This is an American indie coming-of-age movie, filled with desire and angst. We follow our hero, stuttering Hal Hefner (Thomson) as he's recruited for the school debate team by predetorial Ginny (Kendrick), who inexplicably thinks Hal will be able to debate because "deformed people have a hidden source of power". Hal has his fair share of troubles, which he muses over from the relative safety of the janitor's cupboard — from the breakup of his parents and his mothers subsequent relationship with a Korean lover; to his kleptomaniac (and comedy genius) brother Earl (Piazza), who nicks just about anything he can lay his grubby hands on; to his completely inept councilor who muses "it's a shame you’re not hyperactive" in an upfront admission about his own incompetence.
But when Ginny takes an interest in Hal and enrolls him one morning on the school bus having lost her pervious debating partner, Hal's world erupts like a sexual time bomb. Overpowering Ginny occupies Hal's every thought, leading to an unlikely, awkwardly affectionate friendship with a kid who lives opposite her. Based on a simple storyline of unrequited love, this film is darker and grittier that your average teenage saga. A deep voiced, all-American, droll narrator talks us through the pains of Hal's existence in a gloomy yet hopeful world.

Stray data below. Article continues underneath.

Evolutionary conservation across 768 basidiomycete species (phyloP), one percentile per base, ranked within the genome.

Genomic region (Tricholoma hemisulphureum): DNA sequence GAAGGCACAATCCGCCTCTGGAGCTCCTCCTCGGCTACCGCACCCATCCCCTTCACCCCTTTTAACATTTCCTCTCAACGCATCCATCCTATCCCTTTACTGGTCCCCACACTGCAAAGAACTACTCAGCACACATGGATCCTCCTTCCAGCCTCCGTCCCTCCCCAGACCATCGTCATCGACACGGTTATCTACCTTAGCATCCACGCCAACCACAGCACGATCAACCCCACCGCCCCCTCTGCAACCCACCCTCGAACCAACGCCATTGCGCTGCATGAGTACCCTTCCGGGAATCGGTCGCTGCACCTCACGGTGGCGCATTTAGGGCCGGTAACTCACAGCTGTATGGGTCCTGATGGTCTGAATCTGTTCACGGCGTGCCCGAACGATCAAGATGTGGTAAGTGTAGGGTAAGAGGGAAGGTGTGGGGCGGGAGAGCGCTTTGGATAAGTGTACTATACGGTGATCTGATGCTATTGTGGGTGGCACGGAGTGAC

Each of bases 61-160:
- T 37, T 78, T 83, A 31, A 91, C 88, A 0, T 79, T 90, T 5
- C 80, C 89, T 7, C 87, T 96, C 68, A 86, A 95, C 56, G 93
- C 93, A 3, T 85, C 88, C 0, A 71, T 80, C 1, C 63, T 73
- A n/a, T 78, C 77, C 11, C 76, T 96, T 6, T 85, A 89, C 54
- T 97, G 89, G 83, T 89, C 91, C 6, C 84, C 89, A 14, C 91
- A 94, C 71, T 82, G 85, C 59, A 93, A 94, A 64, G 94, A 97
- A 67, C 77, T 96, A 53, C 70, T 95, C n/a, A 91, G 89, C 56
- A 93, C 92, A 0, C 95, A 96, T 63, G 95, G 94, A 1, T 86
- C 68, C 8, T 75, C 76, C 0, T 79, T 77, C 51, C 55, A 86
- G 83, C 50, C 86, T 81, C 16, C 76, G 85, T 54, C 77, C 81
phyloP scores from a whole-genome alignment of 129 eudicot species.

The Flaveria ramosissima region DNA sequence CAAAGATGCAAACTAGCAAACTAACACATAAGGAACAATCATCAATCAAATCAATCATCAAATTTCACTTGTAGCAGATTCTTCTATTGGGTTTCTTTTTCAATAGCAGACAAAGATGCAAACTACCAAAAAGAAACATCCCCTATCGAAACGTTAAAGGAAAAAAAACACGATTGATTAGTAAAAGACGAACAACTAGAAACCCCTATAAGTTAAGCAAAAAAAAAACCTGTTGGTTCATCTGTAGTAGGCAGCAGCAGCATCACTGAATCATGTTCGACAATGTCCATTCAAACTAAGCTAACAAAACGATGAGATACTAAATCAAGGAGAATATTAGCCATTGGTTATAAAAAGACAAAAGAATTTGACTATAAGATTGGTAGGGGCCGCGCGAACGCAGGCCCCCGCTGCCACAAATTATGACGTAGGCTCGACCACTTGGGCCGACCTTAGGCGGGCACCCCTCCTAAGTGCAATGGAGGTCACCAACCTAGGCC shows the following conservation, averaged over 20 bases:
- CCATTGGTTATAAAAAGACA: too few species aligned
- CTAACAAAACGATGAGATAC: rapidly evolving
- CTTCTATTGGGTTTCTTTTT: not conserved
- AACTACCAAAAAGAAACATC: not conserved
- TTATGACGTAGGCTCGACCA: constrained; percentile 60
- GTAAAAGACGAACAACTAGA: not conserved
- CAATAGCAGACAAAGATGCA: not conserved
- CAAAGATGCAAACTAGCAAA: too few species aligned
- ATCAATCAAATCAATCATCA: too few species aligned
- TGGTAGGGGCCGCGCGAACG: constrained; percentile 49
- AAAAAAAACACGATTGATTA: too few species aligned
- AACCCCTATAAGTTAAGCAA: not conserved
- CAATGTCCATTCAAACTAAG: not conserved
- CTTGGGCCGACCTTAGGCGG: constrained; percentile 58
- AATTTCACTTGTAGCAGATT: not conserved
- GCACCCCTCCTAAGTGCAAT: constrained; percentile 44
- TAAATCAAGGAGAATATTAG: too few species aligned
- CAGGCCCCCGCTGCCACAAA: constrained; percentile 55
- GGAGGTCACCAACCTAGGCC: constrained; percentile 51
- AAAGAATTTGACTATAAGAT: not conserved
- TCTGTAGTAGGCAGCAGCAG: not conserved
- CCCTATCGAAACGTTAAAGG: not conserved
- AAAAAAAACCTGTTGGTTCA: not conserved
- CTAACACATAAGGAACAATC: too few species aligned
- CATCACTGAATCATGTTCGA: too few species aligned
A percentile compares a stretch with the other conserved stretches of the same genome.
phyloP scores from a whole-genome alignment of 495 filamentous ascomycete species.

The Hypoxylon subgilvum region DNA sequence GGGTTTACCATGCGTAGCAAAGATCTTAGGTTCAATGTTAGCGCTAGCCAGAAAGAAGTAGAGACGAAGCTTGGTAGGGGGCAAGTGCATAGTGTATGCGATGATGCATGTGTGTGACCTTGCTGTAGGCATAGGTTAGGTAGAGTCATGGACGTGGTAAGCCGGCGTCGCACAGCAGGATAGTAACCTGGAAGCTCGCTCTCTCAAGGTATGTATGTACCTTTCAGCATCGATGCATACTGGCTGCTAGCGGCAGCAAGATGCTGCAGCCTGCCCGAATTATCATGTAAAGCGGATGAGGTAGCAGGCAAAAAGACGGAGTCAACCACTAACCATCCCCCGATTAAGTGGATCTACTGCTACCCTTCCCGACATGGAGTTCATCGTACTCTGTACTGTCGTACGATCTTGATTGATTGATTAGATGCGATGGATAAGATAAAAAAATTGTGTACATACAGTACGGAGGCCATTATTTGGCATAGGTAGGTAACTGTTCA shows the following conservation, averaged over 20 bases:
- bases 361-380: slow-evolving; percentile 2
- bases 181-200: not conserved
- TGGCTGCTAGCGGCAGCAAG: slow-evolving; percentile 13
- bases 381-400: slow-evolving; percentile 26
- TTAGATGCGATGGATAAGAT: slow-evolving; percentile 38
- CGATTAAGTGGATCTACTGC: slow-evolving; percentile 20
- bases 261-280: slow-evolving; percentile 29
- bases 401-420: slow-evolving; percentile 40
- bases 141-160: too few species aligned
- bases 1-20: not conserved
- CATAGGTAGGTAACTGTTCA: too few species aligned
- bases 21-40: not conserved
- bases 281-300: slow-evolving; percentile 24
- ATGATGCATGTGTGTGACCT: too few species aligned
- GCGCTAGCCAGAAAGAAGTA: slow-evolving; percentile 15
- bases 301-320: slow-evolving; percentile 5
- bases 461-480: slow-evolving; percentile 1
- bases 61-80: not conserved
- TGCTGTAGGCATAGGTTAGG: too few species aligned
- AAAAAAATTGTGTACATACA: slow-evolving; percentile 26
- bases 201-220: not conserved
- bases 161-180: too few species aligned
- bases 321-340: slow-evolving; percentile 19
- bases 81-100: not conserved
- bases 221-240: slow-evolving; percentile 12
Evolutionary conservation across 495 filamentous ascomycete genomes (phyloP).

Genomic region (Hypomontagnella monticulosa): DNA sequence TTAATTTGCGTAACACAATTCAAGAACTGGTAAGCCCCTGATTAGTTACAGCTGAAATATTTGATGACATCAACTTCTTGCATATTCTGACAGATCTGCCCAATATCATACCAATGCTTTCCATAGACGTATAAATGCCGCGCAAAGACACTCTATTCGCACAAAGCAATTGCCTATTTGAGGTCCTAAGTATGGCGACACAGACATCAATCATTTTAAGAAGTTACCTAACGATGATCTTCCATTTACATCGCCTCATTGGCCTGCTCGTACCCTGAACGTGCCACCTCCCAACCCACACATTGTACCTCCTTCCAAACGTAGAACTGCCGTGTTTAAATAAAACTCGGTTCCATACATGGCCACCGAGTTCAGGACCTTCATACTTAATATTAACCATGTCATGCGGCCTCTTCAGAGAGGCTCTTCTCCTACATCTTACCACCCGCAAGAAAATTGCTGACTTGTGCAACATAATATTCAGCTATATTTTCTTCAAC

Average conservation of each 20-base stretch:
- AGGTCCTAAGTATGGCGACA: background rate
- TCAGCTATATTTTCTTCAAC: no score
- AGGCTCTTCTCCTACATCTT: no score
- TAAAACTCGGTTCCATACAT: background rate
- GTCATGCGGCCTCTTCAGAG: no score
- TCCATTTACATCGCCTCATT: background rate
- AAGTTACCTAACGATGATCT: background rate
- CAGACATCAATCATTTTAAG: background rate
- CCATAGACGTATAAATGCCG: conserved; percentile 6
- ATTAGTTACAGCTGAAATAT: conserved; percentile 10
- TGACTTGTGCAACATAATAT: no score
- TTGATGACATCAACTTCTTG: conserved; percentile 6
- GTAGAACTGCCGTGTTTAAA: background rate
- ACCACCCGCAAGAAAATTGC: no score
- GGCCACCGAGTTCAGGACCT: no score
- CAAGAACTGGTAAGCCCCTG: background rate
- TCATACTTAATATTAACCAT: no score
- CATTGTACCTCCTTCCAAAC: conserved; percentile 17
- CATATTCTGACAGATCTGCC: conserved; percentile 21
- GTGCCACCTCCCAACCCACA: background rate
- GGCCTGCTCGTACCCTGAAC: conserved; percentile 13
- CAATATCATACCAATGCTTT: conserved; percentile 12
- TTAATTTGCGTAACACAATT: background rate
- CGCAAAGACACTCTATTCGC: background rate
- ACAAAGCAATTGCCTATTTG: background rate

The young cast develop wonderfully in their characters. Thompson plays Hal superbly, with more astoundingly performances from Ginny (Kendrick) who is realistically sadistic in her drive and manipulation, and Earl (Piazza) who manages to epitomise the confusion of a brother’s love in adolescence, while muddling away at his compulsion to steal. Jeffrey Blitz, who's Academy Award nominated documentary Spellbound launched him to fame, stuttered himself as a child, but unlike Hal, found success and won the New Jersey state championships in policy debate in his senior year. His knowledge and sympathy in this area, however, have made this film realistically depressing and realistic in the struggles of its characters. It’s failing, however, came in its length. Several times I thought the film was drawing to a close, only to be kept by another chapter, not all of them incredibly relevant.